The Brisbane Declaration and Global Action Agenda on Environmental Flows (2018)

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Arthington, Angela H
Bhaduri, Anik
Bunn, Stuart E
Jackson, Sue E
Tharme, Rebecca E
Tickner, Dave
Young, Bill
Acreman, Mike
Baker, Natalie
Capon, Samantha
Horne, Avril C
Kendy, Eloise
McClain, Michael E
Poff, N Leroy
Richter, Brian D
Ward, Selina
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A decade ago, scientists and practitioners working in environmental water management crystallized the progress and direction of environmental flows science, practice, and policy in The Brisbane Declaration and Global Action Agenda (2007), during the 10th International Riversymposium and International Environmental Flows Conference held in Brisbane, Australia. The 2007 Declaration highlights the significance of environmental water allocations for humans and freshwater-dependent ecosystems, and sets out a nine-point global action agenda. This was the first consensus document that bought together the diverse experiences across regions and disciplines, and was significant in setting a common vision and direction for environmental flows internationally. After a decade of uptake and innovation in environmental flows, the 2007 declaration and action agenda was revisited at the 20th International Riversymposium and Environmental Flows Conference, held in Brisbane, Australia, in 2017. The objective was to publicize achievements since 2007 and update the declaration and action agenda to reflect collective progress, innovation, and emerging challenges for environmental flows policy, practice and science worldwide. This paper on The Brisbane Declaration and Global Action Agenda on Environmental Flows (2018) describes the inclusive consultation processes that guided the review of the 2007 document. The 2018 Declaration presents an urgent call for action to protect and restore environmental flows and aquatic ecosystems for their biodiversity, intrinsic values, and ecosystem services, as a central element of integrated water resources management, and as a foundation for achievement of water-related Sustainable Development Goals (SDGs). The Global Action Agenda (2018) makes 35 actionable recommendations to guide and support implementation of environmental flows through legislation and regulation, water management programs, and research, linked by partnership arrangements involving diverse stakeholders. An important new element of the Declaration and Action Agenda is the emphasis given to full and equal participation for people of all cultures, and respect for their rights, responsibilities and systems of governance in environmental water decisions. These social and cultural dimensions of e-flow management warrant far more attention. Actionable recommendations present a pathway forward for a new era of scientific research and innovation, shared visions, collaborative implementation programs, and adaptive governance of environmental flows, suited to new social, and environmental contexts driven by planetary pressures, such as human population growth and climate change.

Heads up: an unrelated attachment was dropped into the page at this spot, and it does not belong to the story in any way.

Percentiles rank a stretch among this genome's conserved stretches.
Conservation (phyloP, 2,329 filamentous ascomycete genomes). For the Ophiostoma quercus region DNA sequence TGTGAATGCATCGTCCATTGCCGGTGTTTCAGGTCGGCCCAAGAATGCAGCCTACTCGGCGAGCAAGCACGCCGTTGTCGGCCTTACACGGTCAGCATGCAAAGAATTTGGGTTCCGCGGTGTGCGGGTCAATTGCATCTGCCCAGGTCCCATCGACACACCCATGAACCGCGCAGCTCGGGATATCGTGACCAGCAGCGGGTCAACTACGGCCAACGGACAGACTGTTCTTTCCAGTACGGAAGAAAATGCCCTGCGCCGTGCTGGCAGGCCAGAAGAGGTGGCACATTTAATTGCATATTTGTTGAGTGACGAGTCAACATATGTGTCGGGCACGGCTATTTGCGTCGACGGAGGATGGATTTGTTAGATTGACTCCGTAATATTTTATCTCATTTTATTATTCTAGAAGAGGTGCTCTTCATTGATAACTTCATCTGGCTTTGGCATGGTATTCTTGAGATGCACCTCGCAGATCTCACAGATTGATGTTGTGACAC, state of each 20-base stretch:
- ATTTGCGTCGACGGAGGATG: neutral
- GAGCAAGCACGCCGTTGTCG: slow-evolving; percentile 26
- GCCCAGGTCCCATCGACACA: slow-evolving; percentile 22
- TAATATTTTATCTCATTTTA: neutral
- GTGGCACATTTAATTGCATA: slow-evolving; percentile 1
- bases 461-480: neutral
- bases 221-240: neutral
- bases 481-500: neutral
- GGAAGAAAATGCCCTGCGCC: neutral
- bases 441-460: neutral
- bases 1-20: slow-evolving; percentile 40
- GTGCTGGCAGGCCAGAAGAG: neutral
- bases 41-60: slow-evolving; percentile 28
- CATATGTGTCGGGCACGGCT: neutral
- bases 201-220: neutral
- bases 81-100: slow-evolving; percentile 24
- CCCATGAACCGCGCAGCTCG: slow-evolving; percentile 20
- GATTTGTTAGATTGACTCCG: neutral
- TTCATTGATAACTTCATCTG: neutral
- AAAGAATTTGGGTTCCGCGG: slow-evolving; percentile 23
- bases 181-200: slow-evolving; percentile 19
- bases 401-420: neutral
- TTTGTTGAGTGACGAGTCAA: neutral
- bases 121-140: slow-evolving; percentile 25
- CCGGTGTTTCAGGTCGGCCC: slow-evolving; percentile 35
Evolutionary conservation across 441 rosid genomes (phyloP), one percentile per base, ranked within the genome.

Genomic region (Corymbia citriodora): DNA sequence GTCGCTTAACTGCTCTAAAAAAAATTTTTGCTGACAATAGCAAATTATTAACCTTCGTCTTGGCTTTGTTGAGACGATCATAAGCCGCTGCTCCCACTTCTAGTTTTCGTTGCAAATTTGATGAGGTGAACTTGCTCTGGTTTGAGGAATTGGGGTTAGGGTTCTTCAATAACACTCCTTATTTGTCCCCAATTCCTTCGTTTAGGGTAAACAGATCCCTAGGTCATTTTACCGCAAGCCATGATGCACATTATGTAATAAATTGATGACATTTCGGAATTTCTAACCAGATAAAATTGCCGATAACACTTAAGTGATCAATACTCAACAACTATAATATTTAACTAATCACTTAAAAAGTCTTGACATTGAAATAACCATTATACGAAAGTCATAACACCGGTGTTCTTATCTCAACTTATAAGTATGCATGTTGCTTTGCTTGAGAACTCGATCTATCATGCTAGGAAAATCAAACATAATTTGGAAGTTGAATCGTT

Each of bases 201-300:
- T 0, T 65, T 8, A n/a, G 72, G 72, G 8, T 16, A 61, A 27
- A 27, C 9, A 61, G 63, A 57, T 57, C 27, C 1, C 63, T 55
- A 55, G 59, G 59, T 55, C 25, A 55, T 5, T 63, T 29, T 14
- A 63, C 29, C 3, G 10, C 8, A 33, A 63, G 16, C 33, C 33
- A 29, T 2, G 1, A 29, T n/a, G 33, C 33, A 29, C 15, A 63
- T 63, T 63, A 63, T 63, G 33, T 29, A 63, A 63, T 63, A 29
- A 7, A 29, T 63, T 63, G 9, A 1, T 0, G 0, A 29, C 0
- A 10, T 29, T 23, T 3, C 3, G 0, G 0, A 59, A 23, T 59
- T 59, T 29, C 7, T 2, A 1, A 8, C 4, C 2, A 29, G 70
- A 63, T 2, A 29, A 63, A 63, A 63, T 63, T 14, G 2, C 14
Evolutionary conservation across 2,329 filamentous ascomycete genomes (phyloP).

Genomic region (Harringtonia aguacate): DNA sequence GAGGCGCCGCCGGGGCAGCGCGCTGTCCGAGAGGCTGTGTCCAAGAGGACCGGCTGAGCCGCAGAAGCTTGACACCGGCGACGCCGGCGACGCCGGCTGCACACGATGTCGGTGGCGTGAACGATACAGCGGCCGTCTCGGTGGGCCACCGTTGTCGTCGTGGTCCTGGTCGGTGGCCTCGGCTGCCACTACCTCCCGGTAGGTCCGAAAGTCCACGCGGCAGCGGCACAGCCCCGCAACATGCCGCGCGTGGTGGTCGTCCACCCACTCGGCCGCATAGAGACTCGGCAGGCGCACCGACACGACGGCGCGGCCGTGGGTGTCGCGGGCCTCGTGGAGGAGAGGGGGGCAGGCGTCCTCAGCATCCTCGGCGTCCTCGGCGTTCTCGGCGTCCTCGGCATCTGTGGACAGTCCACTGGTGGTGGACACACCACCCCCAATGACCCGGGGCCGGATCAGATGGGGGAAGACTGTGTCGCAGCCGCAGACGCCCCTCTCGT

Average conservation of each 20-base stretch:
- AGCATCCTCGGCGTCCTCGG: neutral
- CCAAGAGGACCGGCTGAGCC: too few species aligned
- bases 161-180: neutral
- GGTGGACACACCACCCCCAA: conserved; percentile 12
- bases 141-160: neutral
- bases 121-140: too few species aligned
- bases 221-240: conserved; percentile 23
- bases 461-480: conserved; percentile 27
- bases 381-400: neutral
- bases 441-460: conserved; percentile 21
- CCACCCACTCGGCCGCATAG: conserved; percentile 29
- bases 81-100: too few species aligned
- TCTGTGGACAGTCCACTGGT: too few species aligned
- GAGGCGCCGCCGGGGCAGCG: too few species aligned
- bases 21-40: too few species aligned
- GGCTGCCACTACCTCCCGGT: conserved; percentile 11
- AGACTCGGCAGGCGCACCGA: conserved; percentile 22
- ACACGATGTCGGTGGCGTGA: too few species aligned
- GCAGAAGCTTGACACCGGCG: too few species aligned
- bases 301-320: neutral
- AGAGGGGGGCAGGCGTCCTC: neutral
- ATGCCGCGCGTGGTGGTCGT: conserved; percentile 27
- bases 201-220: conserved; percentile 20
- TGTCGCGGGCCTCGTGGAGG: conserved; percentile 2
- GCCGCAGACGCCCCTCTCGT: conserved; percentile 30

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Frontiers in Environmental Science

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© 2018 Arthington, Bhaduri, Bunn, Jackson, Tharme, Tickner, Young, Acreman, Baker, Capon, Horne, Kendy, McClain, Poff, Richter and Ward. This is an open-access article distributed under the terms of the Creative Commons Attribution License (CC BY). The use, distribution or reproduction in other forums is permitted, provided the original author(s) and the copyright owner(s) are credited and that the original publication in this journal is cited, in accordance with accepted academic practice. No use, distribution or reproduction is permitted which does not comply with these terms.

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Environmental management

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